A second exclusion bill, in effect from 1849 to 1854, allowed free blacks who lived in the territory to stay, but barred more from entering. One justification for such laws centered around white fears of combined black and Indian hostilities.
In 1850, Samuel Thurston, Oregon's delegate to Congress, wrote, "This is a question of life and death to us in Oregon." He continued, saying, "long and bloody wars would be the fruits of the commingling of the races."
During the early 1850s, questions of slavery and statehood fostered divisive political discussion and debate. Democrats, who were centered in Salem, agitated for admission to the union, with some members insisting that Oregon should join as a slave state.
Whigs, who were centered in Portland, argued that the territory was too sparsely populated and lacked enough taxable property for statehood to be imminently feasible. Some free-state Whigs and Democrats united under the Republican banner. The Democratic Oregon Statesman decried "Black Republicans," while acknowledging that Oregon voters were unlikely to support slavery on "practical" and economic grounds. Ed.note: Why did questions of slavery and statehood foster divisive political discussion and debate? Was it because the West was fertile land? Was it because poor whites emigrated to the West for opportunity's the South couldn't provide? IF slavery was legalized, would rich whites had run to the West with there slaves to control the market there as well? end note.
After three popular votes defeating statehood and numerous setbacks in the territorial legislature, Oregon finally set a course to join the union, convening a constitutional convention in 1857. The issue of slavery was on the table because of the Kansas-Nebraska Act, which asserted the slavery option for territories. Popular sovereignty gave Oregonians the right to decide "for ourselves what we will adopt [and] what we will not adopt," wrote Delazon Smith, editor of the Weekly Oregonian. But, he added, "there is about as much danger [of establishing slavery in Oregon] as there is of ... going to the moon."
More prevalent was the desire for black exclusion, along with denial of rights for all people of color.
The constitutional convention in Salem approved articles restricting blacks from military service and from voting.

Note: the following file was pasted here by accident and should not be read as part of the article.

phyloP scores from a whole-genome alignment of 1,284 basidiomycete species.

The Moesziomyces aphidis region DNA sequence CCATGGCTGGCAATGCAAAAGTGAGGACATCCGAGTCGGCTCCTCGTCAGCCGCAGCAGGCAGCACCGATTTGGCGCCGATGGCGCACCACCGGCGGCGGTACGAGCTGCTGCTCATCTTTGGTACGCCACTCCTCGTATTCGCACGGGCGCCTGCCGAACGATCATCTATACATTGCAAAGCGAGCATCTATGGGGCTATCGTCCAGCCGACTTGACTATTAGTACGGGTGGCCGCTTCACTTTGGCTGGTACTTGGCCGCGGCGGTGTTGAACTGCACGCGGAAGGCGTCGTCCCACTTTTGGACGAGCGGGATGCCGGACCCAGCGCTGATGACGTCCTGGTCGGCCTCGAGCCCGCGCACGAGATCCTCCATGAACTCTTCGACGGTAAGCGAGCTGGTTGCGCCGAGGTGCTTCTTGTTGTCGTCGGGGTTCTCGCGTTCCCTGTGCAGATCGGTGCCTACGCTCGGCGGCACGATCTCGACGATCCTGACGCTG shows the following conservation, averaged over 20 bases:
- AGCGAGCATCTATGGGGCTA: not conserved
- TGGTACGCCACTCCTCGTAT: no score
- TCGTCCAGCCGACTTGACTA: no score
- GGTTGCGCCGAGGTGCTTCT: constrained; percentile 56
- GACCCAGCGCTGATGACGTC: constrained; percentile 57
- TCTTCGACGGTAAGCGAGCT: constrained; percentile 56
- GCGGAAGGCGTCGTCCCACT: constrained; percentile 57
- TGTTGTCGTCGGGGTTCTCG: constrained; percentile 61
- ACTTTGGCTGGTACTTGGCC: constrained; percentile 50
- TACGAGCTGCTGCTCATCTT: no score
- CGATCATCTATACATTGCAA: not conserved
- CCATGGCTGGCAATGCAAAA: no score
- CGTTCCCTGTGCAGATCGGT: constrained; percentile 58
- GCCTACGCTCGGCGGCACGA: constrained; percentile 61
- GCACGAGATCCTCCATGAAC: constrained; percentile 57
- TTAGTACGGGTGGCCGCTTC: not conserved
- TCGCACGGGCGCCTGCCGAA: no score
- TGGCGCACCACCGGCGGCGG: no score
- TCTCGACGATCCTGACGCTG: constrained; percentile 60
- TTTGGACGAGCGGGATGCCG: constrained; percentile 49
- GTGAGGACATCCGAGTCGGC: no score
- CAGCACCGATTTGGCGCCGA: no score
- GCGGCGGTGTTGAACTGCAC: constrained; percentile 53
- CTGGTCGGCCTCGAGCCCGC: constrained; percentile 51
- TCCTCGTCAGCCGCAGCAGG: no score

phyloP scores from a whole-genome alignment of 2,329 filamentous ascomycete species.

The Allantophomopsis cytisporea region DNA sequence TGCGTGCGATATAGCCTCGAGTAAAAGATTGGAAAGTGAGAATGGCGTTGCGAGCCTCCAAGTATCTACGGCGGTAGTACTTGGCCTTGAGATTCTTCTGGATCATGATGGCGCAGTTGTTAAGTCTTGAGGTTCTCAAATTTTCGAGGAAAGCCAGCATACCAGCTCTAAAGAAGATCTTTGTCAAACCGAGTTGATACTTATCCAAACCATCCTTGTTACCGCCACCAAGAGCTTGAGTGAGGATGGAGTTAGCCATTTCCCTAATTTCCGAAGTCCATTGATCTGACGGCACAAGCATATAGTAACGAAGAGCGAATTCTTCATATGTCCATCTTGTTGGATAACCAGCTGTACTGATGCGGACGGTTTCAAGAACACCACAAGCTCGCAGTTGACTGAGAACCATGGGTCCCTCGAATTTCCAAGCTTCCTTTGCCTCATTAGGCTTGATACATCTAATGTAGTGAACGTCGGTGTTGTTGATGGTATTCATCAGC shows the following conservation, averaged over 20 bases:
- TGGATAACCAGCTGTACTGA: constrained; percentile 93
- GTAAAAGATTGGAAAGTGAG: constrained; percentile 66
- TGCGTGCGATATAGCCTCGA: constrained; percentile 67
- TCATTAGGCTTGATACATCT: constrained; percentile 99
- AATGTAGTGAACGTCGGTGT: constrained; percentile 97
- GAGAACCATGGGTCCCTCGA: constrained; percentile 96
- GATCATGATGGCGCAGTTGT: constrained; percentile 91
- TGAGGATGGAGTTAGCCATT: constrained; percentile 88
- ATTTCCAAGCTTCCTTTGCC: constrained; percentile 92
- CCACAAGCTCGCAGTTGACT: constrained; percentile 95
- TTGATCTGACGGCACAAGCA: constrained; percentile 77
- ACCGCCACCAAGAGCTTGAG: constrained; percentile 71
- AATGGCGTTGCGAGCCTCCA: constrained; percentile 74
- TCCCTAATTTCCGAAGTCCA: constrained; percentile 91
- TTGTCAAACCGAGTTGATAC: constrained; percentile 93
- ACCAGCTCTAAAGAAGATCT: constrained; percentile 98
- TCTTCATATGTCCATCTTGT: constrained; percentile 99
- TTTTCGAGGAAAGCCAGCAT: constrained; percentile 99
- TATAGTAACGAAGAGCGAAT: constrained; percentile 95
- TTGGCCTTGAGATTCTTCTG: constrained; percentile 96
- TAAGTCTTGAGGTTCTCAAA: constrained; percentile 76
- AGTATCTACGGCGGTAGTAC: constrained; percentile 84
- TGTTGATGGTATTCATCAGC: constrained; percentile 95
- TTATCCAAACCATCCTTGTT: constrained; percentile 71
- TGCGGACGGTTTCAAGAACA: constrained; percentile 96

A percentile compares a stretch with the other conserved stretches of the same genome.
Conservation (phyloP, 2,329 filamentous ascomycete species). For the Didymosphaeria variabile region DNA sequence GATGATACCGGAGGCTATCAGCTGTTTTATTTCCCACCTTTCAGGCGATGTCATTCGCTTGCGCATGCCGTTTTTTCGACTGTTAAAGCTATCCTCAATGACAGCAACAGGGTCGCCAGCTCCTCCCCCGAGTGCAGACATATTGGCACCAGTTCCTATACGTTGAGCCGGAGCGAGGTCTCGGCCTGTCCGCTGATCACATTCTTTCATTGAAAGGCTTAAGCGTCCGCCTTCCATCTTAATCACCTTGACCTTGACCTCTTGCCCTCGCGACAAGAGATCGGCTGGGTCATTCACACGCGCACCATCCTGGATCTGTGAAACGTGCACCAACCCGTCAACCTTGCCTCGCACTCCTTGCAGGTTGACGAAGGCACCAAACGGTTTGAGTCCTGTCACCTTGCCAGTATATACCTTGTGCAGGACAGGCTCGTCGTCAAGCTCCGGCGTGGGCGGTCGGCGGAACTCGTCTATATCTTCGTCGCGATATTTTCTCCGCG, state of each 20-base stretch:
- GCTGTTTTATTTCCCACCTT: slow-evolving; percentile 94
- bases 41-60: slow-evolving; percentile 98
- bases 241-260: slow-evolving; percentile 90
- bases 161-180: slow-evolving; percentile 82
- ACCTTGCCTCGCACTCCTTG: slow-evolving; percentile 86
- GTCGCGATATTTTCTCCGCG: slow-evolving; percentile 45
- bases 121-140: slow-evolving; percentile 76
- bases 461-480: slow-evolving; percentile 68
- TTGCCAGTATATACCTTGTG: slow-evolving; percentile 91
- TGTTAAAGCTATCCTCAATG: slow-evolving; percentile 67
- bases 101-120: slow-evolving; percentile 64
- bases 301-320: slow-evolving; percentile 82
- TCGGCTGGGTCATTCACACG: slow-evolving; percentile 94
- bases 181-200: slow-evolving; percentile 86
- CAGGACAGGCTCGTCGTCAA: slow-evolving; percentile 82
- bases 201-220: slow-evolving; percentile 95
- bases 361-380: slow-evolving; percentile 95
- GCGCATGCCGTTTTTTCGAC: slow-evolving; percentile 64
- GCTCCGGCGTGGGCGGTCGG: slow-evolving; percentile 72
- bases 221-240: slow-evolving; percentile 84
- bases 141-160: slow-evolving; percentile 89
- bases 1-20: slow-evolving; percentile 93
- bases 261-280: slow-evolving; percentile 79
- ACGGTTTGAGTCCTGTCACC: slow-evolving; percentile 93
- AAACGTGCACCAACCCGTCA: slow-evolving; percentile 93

Another provision granted property rights equal to those of U.S. citizens only to white resident foreigners.
In addition, Chinese people who arrived in Oregon after 1857 were to be prevented from owning real estate or holding or working a mining claim. As one historian put it, the Oregon constitution "was so thoroughly a 'white man's document' that the provision for the establishment of a 'free and white' militia was offered, debated and rejected as unnecessary."
A provision to exclude "free negroes" was seriously considered, with one delegate moving to bar the Chinese as well.
Although this amendment did not pass, many delegates supported it, including Chief Justice George Henry Williams, who urged his colleagues to "consecrate Oregon to the use of the white man, and exclude the negro, Chinaman, and every race of that character."
Eventually,. . . the delegates decided to submit the exclusion issue directly to the electorate, along with a referendum on slavery.
In November 1857, Oregon voters approved the proposed constitution, rejected slavery (by a vote of 7,727 to 2,645), and excluded free blacks and "mulattoes" (by a vote of 8,640 to 1,081).
As one commentator noted, Oregonians had "no relish for the peculiar institution" of slavery, but they desired less to mingle with free blacks because "we were building a new state on virgin ground; its people believed it should encourage only the best elements to come to us."
Although Oregon joined the union in 1859 as the only state ever admitted with a black exclusion clause in its constitution, several Midwestern states also passed exclusion laws or only admitted blacks with certified proof of free status and large bonds guaranteeing good behavior *Ed note. The Black Codes .